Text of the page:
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The lasting running wisdom of Joe Henderson

Now, I really did cut my teeth on running books. I remember getting them out of the Murray Library in East Kilbride when I was a kid, one who walked into lamp-posts reading his books on the way home. One about Percy Cerutty sticks in my mind, but I still have to run down the title. The story of the Swedes Arne Andersen and Gunder Hagg during neutral Sweden’s World War Two is also memorable. I loved the idea of fartlek-ing and paarlauf-ing through the pine woods in the deep dark forest. Unfortunately the working class West of Scotland in the 60s and early 70s wasn’t a romantic place, but I got by.
I always knew that I would never be a runner though. Too big, slow and awkward. But, I wanted to be a runner, just did. Running appealed to me in a way that other sports didn’t, in the end, ‘cos I tried a lot of them in my teens and early twenties. Seeing Steve Ovett elbowing his way through the contenders at the European Championships to gain the silver medal behind Luciano Susanj, when he was 17 and I 16, was inspirational. He is probably, still, only my one true hero.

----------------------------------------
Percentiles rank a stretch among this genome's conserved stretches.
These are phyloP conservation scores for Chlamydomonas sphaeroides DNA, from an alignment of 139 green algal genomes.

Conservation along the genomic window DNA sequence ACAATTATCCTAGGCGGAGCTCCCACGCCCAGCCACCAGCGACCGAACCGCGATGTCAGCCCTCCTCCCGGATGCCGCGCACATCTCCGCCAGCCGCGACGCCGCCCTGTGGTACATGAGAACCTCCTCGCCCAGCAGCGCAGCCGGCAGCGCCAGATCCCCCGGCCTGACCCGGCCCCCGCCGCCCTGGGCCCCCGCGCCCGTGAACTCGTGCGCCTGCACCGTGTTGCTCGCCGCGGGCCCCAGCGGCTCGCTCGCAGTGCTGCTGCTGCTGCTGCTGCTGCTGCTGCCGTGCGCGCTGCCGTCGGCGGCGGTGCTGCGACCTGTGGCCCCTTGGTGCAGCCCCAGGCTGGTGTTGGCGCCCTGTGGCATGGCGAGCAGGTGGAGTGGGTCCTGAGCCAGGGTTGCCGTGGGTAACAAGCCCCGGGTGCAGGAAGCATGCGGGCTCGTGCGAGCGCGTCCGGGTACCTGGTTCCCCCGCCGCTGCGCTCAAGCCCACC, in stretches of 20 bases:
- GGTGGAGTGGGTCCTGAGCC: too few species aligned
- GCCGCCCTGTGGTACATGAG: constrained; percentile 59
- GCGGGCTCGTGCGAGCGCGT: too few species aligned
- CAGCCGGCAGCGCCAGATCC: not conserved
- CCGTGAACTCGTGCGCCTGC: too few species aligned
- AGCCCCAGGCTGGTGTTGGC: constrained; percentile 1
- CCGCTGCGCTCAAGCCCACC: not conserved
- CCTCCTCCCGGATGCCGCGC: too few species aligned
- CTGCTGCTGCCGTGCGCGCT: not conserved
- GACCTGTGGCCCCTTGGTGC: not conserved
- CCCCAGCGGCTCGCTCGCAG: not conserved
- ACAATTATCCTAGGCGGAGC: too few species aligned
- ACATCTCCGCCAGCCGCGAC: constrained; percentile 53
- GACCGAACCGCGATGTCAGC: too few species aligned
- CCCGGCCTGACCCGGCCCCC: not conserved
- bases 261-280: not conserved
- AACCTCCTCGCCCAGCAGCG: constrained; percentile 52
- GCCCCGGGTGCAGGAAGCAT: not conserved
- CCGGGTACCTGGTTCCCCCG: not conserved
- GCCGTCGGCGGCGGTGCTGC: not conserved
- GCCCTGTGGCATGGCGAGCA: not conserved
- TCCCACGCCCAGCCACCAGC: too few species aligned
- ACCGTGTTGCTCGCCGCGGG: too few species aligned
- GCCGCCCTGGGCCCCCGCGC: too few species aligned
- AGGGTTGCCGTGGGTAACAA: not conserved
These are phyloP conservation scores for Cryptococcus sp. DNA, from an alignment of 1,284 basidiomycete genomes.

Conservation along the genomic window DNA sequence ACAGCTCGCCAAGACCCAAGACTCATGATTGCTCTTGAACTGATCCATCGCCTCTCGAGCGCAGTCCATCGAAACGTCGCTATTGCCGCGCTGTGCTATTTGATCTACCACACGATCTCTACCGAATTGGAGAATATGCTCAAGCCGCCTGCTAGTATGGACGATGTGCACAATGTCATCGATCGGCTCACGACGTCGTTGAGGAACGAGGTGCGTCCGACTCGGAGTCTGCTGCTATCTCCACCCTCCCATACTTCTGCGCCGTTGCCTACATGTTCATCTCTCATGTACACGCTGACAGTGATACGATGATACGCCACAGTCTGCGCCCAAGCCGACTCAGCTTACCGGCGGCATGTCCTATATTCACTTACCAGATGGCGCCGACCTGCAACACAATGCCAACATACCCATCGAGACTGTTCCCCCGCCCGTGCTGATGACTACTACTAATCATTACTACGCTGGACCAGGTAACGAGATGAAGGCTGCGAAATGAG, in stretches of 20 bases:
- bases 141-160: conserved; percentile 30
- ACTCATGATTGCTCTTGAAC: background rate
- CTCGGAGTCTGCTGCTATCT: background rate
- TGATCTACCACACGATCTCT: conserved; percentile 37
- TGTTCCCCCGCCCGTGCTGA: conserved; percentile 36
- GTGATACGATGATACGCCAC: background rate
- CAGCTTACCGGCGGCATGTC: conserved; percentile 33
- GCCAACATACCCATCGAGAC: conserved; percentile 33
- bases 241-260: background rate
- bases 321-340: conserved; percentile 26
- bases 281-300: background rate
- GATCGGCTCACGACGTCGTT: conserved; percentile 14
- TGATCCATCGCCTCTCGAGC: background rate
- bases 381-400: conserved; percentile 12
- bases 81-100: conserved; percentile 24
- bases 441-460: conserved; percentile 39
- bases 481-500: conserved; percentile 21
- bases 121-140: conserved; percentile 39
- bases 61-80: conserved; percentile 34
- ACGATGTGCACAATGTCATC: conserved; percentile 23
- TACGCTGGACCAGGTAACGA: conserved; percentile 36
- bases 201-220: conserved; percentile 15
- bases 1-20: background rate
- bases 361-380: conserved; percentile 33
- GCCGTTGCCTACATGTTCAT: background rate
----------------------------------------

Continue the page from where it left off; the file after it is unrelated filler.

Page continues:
Running began to be the sport of choice in my early twenties, as I struck out on my own. I could just get out and go, and just get out and go myself, and so it fitted both the type of moneyless life that I lived as a student, and my developing sense of my own psychology; someone who liked that time to be alone and unwind.
I felt too that I could make some progress at it, and did. I got fitter, almost by accident, just through keeping doing it. I seemed to keep doing it for 8 weeks, then stopped for what seemed like a long time. Then I would pick it up again.
Finally, when I was 32, I decided to keep at it, to make it a lifestyle. Lifestyle and love don’t easily mix, without understanding.


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